It would be inappropriate for the Home Secretary to become involved in this or any other alleged wrongful conviction. The safety of the conviction is a matter for the courts rather than the Home Secretary. Accusations about the Essex police are a matter for the chief constable of the force or the new Independent Police Complaints Commission. There is an important public policy reason why both the Criminal Cases Review Commission and the Independent Police Complaints Commission are independent of the Home Office: to create public confidence in those authorities.

Mr. Bamber is of course aware of the Criminal Cases Review Commission's remit, as his second appeal in October 2002 followed its reviewing his case and
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referring it back to the Court of Appeal on 23 March 2001. In that case, the Court of Appeal did not find that there were sufficient grounds for finding the conviction to be unsafe. In its judgment, the court went so far as to say:

It is open to anyone to re-apply to the Criminal Cases Review Commission if they can present an argument or evidence not raised in previous court hearings or demonstrate that the case would, exceptionally, otherwise merit a reference back to the Court of Appeal. I am informed that Mr. Bamber's solicitor reapplied to the commission in March 2004. I understand that the commission reached a provisional decision but that his solicitor has since provided further material that will take time to investigate. I am confident that the commission is dealing with the further application both fairly and thoroughly.

It is neither in my remit nor in that of the Home Secretary to consider the said to be newly discovered police logs or any other new evidence that may have been made available to the commission. However, the commission can ask for that material and assess whether it demonstrates that the concern expressed by the hon. Gentleman that there has not been a fair trial is sufficient to merit re-referring the case to the Court of Appeal.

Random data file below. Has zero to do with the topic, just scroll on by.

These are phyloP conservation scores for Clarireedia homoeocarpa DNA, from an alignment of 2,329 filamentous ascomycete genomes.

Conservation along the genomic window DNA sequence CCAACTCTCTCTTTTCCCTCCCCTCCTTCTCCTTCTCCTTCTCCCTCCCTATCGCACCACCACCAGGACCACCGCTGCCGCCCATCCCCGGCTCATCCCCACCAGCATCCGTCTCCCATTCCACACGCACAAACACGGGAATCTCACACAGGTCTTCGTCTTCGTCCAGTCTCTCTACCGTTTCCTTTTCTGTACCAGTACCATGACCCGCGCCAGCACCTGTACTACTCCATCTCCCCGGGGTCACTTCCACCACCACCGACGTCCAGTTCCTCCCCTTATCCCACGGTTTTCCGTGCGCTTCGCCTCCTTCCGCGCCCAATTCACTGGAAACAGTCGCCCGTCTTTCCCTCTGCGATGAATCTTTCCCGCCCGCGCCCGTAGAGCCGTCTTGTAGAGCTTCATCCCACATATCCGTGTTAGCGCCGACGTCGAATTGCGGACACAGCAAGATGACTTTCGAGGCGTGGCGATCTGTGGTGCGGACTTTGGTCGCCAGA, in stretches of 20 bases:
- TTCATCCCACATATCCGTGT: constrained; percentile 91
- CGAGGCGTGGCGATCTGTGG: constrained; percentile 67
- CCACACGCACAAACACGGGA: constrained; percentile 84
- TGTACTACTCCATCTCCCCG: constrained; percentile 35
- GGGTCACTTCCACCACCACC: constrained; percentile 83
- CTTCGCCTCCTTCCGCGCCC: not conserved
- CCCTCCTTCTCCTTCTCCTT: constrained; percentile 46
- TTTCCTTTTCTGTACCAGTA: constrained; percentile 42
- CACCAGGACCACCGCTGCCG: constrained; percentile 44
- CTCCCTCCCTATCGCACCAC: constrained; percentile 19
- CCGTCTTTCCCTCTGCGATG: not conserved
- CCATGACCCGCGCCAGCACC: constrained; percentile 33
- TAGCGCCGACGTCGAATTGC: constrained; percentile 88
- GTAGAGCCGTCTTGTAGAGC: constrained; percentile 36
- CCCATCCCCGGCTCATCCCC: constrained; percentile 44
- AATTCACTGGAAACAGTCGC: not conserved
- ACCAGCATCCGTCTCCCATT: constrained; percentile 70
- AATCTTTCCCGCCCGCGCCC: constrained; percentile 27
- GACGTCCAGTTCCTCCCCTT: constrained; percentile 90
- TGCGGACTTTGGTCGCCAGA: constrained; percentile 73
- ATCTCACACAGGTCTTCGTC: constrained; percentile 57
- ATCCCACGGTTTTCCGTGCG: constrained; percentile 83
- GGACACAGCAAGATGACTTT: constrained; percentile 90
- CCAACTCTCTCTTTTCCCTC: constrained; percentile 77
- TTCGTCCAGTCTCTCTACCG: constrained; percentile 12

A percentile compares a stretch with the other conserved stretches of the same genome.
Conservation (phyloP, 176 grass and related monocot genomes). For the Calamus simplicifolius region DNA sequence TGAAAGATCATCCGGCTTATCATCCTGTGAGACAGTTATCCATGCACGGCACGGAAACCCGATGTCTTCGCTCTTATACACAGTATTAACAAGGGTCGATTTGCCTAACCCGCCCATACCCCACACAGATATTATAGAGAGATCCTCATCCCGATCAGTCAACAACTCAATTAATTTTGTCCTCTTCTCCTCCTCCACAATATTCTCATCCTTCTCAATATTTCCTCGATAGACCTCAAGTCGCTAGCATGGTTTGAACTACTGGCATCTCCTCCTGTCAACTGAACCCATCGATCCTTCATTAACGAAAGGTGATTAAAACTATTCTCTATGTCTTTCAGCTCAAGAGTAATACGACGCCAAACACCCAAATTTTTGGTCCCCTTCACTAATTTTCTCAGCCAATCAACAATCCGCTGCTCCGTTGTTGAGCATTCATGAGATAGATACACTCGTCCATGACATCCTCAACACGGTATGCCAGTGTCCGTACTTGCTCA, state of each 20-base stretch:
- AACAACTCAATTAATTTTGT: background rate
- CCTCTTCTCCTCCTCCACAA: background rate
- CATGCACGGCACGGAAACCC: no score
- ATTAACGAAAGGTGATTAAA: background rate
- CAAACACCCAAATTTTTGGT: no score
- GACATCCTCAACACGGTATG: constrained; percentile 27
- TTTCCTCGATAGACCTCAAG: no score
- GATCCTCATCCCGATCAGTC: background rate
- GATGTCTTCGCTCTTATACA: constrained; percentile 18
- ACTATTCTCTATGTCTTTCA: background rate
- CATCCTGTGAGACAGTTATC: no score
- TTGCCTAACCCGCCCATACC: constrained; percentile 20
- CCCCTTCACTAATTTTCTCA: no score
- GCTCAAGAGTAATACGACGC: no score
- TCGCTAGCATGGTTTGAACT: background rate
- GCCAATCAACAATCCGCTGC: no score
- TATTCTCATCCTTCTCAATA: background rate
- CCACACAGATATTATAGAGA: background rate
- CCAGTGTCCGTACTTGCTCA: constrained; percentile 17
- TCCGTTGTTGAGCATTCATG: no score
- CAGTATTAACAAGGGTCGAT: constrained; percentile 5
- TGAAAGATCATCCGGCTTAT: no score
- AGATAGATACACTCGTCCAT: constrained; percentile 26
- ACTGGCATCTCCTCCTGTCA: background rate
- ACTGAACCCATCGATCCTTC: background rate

I believe that it is at best premature to discuss a call for a further inquiry into the suggested withholding of information by the Essex constabulary. At the second
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appeal, the court found no evidence to support Mr. Bamber's allegations of serious wrongdoing, including deliberate non-disclosure, by the police; nor did the results of the internal inquiry and the 14-month investigation of Mr. Bamber's complaints by the City of London police confirm that there was any justification to Mr. Bamber's allegations.

I understand that there is no current recorded complaint to the new Independent Police Complaints Commission. If there is a complaint that the police are deliberately withholding material, that is the proper authority to deal with the matter. Only if a third appeal contradicted the earlier findings of the re-referral and of the previous court might it be reasonable to consider whether an inquiry was needed into how the matter had come to that pass.

Before us is a concern that evidence has not properly been made available to the body that is rightly charged with judging it. There is an independent body, which is sifting through that evidence and which has the powers, given to it by Parliament, to call for that evidence if it believes that it is in any way relevant to the case for a re-hearing by the Court of Appeal. It is doing that job. I urge the hon. Gentleman to depend on that process. The Criminal Cases Review Commission has been pretty efficient at dealing with the matters before it.

Mr. Hunter : Is not the point that the CCRC may be evaluating submissions from Mr. Bamber's solicitor and has the power to request evidence, but the defence does not? The defence's submission to the CCRC is the weaker, because it does not have access, or powers to gain access, to the evidence that the police are allegedly denying it.

Fiona Mactaggart : The hon. Gentleman points out that these are allegations. The record of the CCRC in its independent role is good. It has referred a number of cases back to court. I do not have the figures before me, but I think that, to date, there have been more than 60 cases in which the judgments of previous courts have been overturned as a result of its work. The CCRC is not anybody's patsy. It has the power to require the material. It is the mechanism that has the power to ensure reconsideration if a case merits reconsideration. We have established a powerful independent way to deal with miscarriages of justice. If the concern is that there has in this case been a miscarriage of justice, that body must have the opportunity to do its job and to ensure that that matter is dealt with effectively.

Question put and agreed to.